Diaz actually ranked higher in Rotisserie than Head-to-Head last year, but that was mostly a product of him playing only 111 games. His production had a distinct Head-to-Head flavor, which is why he outclassed some of the elites on a per-game basis. Rotisserie owners would prefer more home run assurances — like they’ll find with Trevor Story, for instance — but Diaz’s bat-on-ball skills make his power more than enough for Head-to-Head owners.
Bautista is kind of like the outfield version of Carlos Santana. The gap wasn’t as noticeable when we could trust him to deliver elite home run totals, but he doesn’t need that to thrive in a Head-to-Head points league, as good as his plate discipline is. Yelich and Cabrera have even deeper power concerns, with Cabrera more or less confirmed to be a sub-par home run hitter. But both thrive peripherally — Yelich with his high walk rate and Cabrera his low strikeout rate — and get enough extra-base hits otherwise that their Head-to-Head value doesn’t depend so much on their home run totals.
The one thing all of these pitchers have in common is that they’re not known for their high strikeout rates, which obviously holds them back in Rotisserie, where strikeouts are one-fifth of a pitcher’s production. Strikeouts are still valuable in Head-to-Head points leagues, but at least in the standard CBS Sports format, they take a back seat to innings and wins, the first of which often leads to the latter if the innings are of any quality. These five are known for logging heavy innings and succeeding in spite of their strikeout rates.
Cueto is of course in a league of his own as far as that goes. Porcello has seen some ERA fluctuation over the years, but he’s so economical with his pitches and has such a strong supporting cast that he could flirt with a 4.00 mark and still thrive in this format.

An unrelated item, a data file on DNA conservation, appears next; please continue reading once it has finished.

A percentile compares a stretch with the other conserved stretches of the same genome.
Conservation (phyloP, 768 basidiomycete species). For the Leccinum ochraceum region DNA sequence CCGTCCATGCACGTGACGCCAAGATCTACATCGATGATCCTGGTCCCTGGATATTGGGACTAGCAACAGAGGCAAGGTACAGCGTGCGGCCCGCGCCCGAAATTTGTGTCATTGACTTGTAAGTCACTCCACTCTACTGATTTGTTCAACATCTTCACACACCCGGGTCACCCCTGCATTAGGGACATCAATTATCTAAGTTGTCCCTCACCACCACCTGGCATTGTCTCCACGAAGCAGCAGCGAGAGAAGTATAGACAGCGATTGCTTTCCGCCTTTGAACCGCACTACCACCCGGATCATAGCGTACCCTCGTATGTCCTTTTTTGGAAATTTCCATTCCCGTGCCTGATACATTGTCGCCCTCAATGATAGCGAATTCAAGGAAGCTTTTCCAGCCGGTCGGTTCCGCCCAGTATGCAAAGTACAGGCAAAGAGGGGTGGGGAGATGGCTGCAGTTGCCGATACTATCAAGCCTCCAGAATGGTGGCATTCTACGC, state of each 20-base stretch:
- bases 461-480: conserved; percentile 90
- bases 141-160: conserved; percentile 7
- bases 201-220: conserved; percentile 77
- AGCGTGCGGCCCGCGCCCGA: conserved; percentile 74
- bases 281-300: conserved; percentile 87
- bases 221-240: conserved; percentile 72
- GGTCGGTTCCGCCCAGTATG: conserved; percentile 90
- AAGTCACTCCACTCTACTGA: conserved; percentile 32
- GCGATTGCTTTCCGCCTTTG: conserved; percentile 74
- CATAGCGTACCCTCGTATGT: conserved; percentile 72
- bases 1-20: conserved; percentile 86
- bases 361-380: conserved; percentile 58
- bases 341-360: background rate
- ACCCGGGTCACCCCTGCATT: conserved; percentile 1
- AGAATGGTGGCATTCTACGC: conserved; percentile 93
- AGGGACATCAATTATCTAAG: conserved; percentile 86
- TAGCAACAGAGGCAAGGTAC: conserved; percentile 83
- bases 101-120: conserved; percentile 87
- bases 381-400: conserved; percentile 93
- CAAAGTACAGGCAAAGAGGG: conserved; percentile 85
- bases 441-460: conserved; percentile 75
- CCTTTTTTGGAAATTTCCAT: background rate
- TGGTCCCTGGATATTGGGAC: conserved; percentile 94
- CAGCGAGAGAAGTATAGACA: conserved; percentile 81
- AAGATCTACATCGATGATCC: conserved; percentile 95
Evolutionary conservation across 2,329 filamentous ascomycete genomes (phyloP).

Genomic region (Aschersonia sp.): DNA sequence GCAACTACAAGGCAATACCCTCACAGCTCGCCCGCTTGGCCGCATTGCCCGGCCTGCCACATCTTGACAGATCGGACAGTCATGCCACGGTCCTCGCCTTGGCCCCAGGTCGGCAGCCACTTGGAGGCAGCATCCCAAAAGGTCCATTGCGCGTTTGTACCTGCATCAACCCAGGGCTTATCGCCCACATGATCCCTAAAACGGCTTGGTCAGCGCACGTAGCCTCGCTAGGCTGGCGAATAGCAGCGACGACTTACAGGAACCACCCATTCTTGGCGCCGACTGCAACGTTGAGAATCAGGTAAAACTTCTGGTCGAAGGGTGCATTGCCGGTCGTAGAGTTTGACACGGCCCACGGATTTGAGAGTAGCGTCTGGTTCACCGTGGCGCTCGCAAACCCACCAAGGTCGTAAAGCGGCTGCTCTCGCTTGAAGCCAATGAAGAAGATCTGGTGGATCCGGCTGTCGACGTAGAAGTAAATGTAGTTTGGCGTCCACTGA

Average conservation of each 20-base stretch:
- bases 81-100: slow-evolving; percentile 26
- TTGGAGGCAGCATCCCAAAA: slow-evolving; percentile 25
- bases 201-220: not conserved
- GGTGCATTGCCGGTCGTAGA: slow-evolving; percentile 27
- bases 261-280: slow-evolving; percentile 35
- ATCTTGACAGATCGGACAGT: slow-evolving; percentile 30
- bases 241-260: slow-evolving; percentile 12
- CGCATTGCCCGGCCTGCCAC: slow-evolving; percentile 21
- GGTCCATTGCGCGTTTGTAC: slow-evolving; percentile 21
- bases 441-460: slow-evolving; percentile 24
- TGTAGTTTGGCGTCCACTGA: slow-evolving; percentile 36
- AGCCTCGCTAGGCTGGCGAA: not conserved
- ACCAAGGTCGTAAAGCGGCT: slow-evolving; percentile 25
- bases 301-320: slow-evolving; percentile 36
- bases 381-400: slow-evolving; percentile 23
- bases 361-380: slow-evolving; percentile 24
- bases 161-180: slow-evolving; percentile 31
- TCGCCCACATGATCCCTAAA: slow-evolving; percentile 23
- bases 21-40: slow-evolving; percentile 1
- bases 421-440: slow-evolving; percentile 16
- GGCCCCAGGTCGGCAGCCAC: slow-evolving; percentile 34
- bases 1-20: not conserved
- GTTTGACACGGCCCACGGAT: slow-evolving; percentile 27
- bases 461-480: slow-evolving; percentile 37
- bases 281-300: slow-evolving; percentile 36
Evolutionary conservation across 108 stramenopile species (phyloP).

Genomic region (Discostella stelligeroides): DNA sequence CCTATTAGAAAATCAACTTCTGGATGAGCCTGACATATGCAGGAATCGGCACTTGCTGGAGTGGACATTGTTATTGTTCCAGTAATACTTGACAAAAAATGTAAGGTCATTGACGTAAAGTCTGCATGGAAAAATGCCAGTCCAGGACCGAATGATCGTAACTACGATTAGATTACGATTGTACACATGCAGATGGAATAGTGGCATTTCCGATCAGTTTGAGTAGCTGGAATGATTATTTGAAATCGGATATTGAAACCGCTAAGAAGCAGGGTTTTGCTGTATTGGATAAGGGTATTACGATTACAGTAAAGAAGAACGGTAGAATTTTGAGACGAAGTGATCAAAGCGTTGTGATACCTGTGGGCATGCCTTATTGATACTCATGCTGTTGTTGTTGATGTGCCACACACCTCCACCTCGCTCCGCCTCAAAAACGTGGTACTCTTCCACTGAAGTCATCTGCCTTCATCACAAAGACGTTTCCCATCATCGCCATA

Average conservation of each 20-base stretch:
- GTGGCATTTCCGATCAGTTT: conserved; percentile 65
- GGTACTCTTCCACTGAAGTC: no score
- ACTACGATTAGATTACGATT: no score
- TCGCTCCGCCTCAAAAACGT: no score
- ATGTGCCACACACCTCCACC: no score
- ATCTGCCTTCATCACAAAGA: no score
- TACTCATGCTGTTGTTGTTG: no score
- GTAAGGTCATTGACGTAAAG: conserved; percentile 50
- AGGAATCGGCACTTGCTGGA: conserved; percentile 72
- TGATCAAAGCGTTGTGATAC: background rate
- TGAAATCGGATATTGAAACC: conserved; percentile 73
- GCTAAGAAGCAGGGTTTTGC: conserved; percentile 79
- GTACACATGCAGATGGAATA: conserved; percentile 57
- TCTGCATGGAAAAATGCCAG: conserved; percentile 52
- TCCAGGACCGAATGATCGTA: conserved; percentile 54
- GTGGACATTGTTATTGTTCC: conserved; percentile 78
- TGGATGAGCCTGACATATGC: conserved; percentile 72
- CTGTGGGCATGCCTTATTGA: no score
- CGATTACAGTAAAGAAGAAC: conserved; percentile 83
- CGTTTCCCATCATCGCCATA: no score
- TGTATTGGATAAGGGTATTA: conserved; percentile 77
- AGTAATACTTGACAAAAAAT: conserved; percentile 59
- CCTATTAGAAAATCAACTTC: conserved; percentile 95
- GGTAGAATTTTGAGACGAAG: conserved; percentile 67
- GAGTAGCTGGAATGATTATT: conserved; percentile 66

Some starting pitchers are eligible at relief pitcher, and if innings are so valuable in this format, you can understand why they’d be a big deal. Duffy, of course, is the most valuable of the SPARPs (starting pitchers as relief pitchers) this year, showing ace potential for parts of 2016, and is more desirable than any closer in this format. Closers, though, are the only true relievers who matter, so role security is a big deal for them. Rodriguez has plenty of that even if he’s not the ninth-inning force he used to be.
Based on standard 5×5 categories (BA, HR, RBI, R, SB for hitters and W, ERA, K, WHIP, SV for pitchers)
It’s all about the big five here, for both pitchers and hitters, and I do mean all about the five. No other stats are worth a darn, except to the extent that they might help predict the five. Not only that, but they’re all weighted equally and required on some level, creating an environment where a scarcity can inflate the value of a stat beyond its real-life utility.
One-dimensional players tend to rate higher in this format because they can serve as a quick fix for an area of need, but hitters are mostly just measured by their home run and stolen base totals. Pitchers aren’t in as high demand overall, but the quality of the innings matters more than the quantity, putting a premium on efficient bat-missers.
If Gattis was ever assured everyday at-bats, he’d have plenty of value in both formats, as scarce as anything resembling production is as catcher. Last year was his best, but now of course Brian McCann is in the picture. Still, he may lead the position in home runs even if he’s not coming about them regularly, and his poor plate discipline is a non-issue in this format.